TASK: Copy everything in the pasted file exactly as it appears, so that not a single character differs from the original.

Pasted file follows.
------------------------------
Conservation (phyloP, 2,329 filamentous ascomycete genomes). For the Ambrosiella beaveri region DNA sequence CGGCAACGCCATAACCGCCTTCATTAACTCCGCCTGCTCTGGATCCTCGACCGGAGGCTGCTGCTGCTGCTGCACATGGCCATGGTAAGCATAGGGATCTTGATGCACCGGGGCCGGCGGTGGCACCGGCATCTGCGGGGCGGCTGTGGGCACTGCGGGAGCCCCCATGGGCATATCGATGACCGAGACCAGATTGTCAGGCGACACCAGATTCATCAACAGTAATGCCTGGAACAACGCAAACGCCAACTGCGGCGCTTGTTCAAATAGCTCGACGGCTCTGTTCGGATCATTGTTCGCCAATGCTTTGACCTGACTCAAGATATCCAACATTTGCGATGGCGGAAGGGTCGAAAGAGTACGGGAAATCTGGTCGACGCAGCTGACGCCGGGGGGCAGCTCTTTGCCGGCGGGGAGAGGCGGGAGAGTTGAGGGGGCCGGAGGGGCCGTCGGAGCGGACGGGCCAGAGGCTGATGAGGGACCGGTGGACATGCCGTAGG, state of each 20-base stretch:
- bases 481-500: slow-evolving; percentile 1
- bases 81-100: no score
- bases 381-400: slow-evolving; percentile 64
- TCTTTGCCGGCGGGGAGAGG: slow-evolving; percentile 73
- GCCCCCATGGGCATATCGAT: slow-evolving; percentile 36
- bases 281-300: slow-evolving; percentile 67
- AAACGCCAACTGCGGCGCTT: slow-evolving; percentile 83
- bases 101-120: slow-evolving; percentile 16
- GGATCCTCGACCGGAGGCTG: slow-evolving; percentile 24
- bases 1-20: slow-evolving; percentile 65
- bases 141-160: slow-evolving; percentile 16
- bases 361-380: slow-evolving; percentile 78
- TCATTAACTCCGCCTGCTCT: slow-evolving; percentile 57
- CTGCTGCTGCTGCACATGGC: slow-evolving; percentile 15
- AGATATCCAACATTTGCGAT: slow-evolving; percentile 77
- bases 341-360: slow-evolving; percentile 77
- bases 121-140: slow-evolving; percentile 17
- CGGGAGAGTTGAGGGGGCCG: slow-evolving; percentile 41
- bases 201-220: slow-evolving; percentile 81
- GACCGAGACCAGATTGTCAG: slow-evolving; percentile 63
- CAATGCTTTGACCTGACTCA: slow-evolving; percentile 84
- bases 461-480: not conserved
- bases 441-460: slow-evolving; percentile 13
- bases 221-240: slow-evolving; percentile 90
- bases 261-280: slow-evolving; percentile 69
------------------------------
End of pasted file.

Conservation (phyloP, 2,329 filamentous ascomycete genomes). For the Ambrosiella beaveri region DNA sequence CGGCAACGCCATAACCGCCTTCATTAACTCCGCCTGCTCTGGATCCTCGACCGGAGGCTGCTGCTGCTGCTGCACATGGCCATGGTAAGCATAGGGATCTTGATGCACCGGGGCCGGCGGTGGCACCGGCATCTGCGGGGCGGCTGTGGGCACTGCGGGAGCCCCCATGGGCATATCGATGACCGAGACCAGATTGTCAGGCGACACCAGATTCATCAACAGTAATGCCTGGAACAACGCAAACGCCAACTGCGGCGCTTGTTCAAATAGCTCGACGGCTCTGTTCGGATCATTGTTCGCCAATGCTTTGACCTGACTCAAGATATCCAACATTTGCGATGGCGGAAGGGTCGAAAGAGTACGGGAAATCTGGTCGACGCAGCTGACGCCGGGGGGCAGCTCTTTGCCGGCGGGGAGAGGCGGGAGAGTTGAGGGGGCCGGAGGGGCCGTCGGAGCGGACGGGCCAGAGGCTGATGAGGGACCGGTGGACATGCCGTAGG, state of each 20-base stretch:
- bases 481-500: slow-evolving; percentile 1
- bases 81-100: no score
- bases 381-400: slow-evolving; percentile 64
- TCTTTGCCGGCGGGGAGAGG: slow-evolving; percentile 73
- GCCCCCATGGGCATATCGAT: slow-evolving; percentile 36
- bases 281-300: slow-evolving; percentile 67
- AAACGCCAACTGCGGCGCTT: slow-evolving; percentile 83
- bases 101-120: slow-evolving; percentile 16
- GGATCCTCGACCGGAGGCTG: slow-evolving; percentile 24
- bases 1-20: slow-evolving; percentile 65
- bases 141-160: slow-evolving; percentile 16
- bases 361-380: slow-evolving; percentile 78
- TCATTAACTCCGCCTGCTCT: slow-evolving; percentile 57
- CTGCTGCTGCTGCACATGGC: slow-evolving; percentile 15
- AGATATCCAACATTTGCGAT: slow-evolving; percentile 77
- bases 341-360: slow-evolving; percentile 77
- bases 121-140: slow-evolving; percentile 17
- CGGGAGAGTTGAGGGGGCCG: slow-evolving; percentile 41
- bases 201-220: slow-evolving; percentile 81
- GACCGAGACCAGATTGTCAG: slow-evolving; percentile 63
- CAATGCTTTGACCTGACTCA: slow-evolving; percentile 84
- bases 461-480: not conserved
- bases 441-460: slow-evolving; percentile 13
- bases 221-240: slow-evolving; percentile 90
- bases 261-280: slow-evolving; percentile 69